The parties submitted additional briefing, following the Interim Opinion, in order to further clarify their positions on how the privileges and exceptions should be applied to the facts of this case and to the specific communications presented to the Special Master for in camera review. Plaintiffs argued that communications between the Defendants and their attorneys about members' benefits determinations were fiduciary in nature and thus subject to disclosure under the fiduciary exception. Plaintiffs' major claim in this litigation is that Defendants, in violation of N.J.S.A. § 11:21-17.13,*fn3 and as an undisclosed misrepresentation to beneficiaries of large group plans, selected outdated data to determine Usual and Customary ("UCR") charges, resulting in beneficiaries absorbing a higher cost for medical treatment and/or services.*fn4 Plaintiffs argued that Defendants function as fiduciaries when they decide which UCR data to use, and "how and when to apply the databases, what versions, what percentiles, what exceptions will apply [and] whether other reductions will be made in combination or in lieu of the database," and thus such communications should fall within the fiduciary exception and be produced.

The Special Master considered the additional briefing and instituted the following analytical framework for his review of the documents. First, he found that Plaintiffs had waived the right to challenge the fiduciary exception as applied to documents withheld pursuant to the work product doctrine; thus where the work product doctrine was properly asserted, the Special Master recommended that such communications not be produced. Next, if the attorney-client privilege was asserted as to a particular communication (and the work product doctrine did not apply) the Special Master reviewed the communication to determine whether the claim of privilege was proper. If the communication did not meet the requirements of the attorney-client privilege, the Special Master recommended it be produced.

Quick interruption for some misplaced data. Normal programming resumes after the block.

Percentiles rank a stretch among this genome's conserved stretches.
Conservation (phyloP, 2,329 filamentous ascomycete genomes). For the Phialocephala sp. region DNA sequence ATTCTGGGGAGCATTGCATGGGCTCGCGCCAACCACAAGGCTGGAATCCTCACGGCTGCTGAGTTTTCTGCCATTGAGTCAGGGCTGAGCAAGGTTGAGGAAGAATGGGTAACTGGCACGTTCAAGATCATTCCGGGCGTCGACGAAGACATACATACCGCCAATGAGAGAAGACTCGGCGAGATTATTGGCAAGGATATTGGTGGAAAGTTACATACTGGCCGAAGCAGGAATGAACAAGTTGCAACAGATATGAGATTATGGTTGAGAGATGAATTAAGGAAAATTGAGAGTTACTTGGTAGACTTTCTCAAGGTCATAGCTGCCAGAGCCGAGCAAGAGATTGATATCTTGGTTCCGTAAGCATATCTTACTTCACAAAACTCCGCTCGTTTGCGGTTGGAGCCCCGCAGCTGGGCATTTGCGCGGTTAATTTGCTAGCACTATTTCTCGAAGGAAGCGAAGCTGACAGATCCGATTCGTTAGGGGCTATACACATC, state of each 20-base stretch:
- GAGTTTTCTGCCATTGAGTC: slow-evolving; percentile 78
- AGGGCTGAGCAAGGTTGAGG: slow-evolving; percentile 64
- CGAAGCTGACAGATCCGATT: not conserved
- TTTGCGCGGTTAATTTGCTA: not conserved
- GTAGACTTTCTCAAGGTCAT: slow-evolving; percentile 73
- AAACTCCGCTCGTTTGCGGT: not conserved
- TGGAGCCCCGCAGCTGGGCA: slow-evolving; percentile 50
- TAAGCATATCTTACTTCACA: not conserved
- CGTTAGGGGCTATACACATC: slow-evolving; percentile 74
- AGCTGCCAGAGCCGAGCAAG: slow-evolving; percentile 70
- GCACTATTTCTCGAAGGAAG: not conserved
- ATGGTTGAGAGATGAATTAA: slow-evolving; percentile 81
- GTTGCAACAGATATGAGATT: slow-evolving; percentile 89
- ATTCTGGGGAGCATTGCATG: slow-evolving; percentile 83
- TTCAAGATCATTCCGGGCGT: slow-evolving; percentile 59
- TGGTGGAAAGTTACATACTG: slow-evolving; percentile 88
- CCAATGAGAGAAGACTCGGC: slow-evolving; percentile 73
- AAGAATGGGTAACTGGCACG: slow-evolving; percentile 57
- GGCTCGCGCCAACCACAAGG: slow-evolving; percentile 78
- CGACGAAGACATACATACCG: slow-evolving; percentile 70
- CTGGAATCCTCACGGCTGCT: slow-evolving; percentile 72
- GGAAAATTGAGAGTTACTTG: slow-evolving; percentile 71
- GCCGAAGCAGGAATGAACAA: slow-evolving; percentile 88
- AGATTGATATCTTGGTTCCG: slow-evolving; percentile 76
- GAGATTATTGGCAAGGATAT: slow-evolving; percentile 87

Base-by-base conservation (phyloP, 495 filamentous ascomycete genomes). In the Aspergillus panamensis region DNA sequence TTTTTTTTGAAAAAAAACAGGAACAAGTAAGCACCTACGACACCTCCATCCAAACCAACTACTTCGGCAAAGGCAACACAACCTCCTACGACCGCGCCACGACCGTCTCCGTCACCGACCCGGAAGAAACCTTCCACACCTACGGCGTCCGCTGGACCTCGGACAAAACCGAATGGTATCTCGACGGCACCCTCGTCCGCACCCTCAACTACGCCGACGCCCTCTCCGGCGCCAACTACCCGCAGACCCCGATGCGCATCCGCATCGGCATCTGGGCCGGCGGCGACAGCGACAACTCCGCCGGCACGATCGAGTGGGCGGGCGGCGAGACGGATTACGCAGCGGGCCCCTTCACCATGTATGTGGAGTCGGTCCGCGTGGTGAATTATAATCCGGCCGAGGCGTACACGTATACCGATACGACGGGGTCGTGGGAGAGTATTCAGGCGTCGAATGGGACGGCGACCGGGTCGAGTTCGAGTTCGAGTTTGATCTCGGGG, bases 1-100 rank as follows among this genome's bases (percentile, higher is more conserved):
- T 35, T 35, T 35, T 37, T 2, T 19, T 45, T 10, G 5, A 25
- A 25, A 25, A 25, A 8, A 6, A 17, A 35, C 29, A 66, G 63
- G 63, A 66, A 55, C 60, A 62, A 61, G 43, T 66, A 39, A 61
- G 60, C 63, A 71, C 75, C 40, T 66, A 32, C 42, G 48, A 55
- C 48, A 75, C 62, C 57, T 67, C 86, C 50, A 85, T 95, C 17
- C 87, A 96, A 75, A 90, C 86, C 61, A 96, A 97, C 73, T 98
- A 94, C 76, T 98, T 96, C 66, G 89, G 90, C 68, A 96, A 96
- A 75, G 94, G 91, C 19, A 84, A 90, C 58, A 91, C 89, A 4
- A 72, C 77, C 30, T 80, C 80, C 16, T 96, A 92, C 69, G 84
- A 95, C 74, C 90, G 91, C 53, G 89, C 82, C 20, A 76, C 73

If the attorney-client privilege did apply, the Special Master next reviewed the communication to determine if the fiduciary exception would apply. If the fiduciary exception did not apply, the communication was immune from production because there was no reason to pierce the proper invocation of the attorney-client privilege. Where the Special Master determined that the fiduciary exception did apply to a communication, he continued his in camera inspection to determine if the communication was protected from disclosure under either the settlor and/or the liability exceptions. Documents relating to wholesale changes to plan design were generally deemed to fall within the settlor exception and were protected from disclosure. Likewise, communications exclusively pertaining to settlement and/or consent orders entered into between Defendants and governmental and/or regulatory agencies, as well as Defendants' responses to discovery requests in this litigation, were deemed to fall within the liability exception and were consequently exempt from disclosure. Documents that were generally not protected from disclosure under either exception included those regarding UCR data used for reimbursement and other management issues related to an inquiry or investigation of the propriety of using old UCR data, documents referring to Defendants' lobbying efforts or responding to compliance issues, and those that pertained to inquiries or investigations by governmental or regulatory agencies.